Norwegian’s food and beverage program provides diverse menus to guests.
When people go on vacation, they want to take a break from everything, including schedules and rules. Norwegian Cruise Line was one of the first cruise lines to give them that freedom, Vice President of Food Beverage Operations Wes Cort says.
Twelve years ago, he explains, cruises were very structured. “You had to dine at a certain time, sit with the same people and go to a show,” he says, noting that Norwegian set itself apart with its “Freestyle” format, where passengers can do what they want, when they want.
Many companies now follow that format, which drove the 51-year-old company to set itself apart further with its food and beverage offerings. Cort, who has been with Norwegian for nine years, says that this includes catering to a more educated consumer.
“Our concepts are very authentic,” he says, adding that Norwegian also makes sure to follow trends. “We have very contemporary food and beverage concepts with craft beers and food halls.”
Norwegian, he adds, was the first cruise line to introduce specialty restaurants to its ships. For example, its Norwegian Bliss vessel has 21 dining venues and 22 different bars and lounges, including Los Lobos, which serves authentic Mexican dishes.
The ship also has Food Republic, which serves food from all over the world, including Peru, Japan and China, and Jimmy Buffett’s Margaritaville At Sea. “That’s been really popular with guests,” Cort says. “The restaurants really appeal to everyone’s tastes.”
Norwegian’s ships, of course, also offer more than just food. Guests on Norwegian Bliss can attend performances of the Broadway hit “Jersey Boys” and race go-carts on the vessel’s track.
“The night life is full of action with casinos and bars that are indoors or out on the deck,” Cort says. “[It’s] not your dad’s or your grandfather’s cruising anymore.”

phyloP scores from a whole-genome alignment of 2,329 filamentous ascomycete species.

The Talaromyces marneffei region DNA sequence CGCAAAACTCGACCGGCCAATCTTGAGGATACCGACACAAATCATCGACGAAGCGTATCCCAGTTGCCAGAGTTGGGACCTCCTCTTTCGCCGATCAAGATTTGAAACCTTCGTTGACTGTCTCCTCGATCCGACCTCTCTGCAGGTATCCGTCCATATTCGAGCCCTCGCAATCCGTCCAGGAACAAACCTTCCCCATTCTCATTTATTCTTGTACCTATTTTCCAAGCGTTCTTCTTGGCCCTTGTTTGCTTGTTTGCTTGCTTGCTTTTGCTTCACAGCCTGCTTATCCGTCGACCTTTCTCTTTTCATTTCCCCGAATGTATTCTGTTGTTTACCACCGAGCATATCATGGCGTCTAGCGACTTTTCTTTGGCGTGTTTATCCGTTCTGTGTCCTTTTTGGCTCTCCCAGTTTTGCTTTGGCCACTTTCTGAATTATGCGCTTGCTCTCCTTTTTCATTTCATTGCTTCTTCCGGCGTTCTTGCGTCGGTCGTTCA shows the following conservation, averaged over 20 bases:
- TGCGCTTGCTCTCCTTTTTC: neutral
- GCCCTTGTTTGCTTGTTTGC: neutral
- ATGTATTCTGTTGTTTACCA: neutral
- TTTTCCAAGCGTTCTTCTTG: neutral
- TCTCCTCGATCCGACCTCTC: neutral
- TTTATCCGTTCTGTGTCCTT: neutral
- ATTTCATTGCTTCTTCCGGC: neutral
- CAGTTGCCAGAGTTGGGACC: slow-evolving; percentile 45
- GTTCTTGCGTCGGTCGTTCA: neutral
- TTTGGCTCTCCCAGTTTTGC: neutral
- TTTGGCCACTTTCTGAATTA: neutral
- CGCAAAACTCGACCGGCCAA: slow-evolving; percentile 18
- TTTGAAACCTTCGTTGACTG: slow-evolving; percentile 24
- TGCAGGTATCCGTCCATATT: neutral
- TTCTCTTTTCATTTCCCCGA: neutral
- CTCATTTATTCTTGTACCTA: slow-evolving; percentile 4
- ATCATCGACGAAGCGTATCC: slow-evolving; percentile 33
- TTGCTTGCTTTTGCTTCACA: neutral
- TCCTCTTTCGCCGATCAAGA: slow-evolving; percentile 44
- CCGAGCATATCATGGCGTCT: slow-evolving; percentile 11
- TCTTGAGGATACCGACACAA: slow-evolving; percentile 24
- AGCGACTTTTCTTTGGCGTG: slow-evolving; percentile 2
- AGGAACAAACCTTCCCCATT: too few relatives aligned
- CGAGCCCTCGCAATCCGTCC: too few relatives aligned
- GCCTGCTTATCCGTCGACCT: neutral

A Dynamic Industry
Norwegian’s offerings attract a wide range of customers, including families. But the company is now seeing a rise in millennial guests, Cort says.
“They love the diversity of the cuisine and the entertainment,” he says, adding that Norwegian’s research shows that this rising number will give its business a boost. “The cruise industry is going to be dynamic for years to come.”
Norwegian’s customers also are looking for simpler design spaces. “Typically, cruise ships in the past have these gorgeous design rooms that are just prolific,” Cort says.
“We’re looking at making those much more casual,” he continues, adding that guests are much more comfortable dining in their casual clothes. But that does not mean Norwegian will cut corners when building these spaces.
“That casual environment needs quality materials, quality finishes, and quality food and beverages,” Cort says. “On the design side, those will be a challenge.”
Staying on the cutting edge of food trends can be challenging for Norwegian, too. “The industry evolves so quickly at a time, you feel like you’re playing a catch-up game,” he says.
Norwegian’s ships maintain a familial environment, Cort says. Each vessel features an international crew that works “very hard and very diligently, anywhere from four to nine months,” he says, noting that employees are on the job every day.
But the environment brings them closer together. “It’s something our crew members come back to,” he says. “It offers them the opportunity to make good money and they get along really well.”
Cort predicts an exciting future for Norwegian. Not only does the company plan to add a new ship very soon, it has the plan to launch the Leonardo series of ships, which will arrive in 2022. “That’ll be a different class of ships with a different design,” he explains.
The company also will create new food and beverage concepts for the ships. “It’ll really move closer to catering to younger demographics,” he predicts. “The millennials will be almost mainstream by then. We’ve got a lot of fun things to develop.”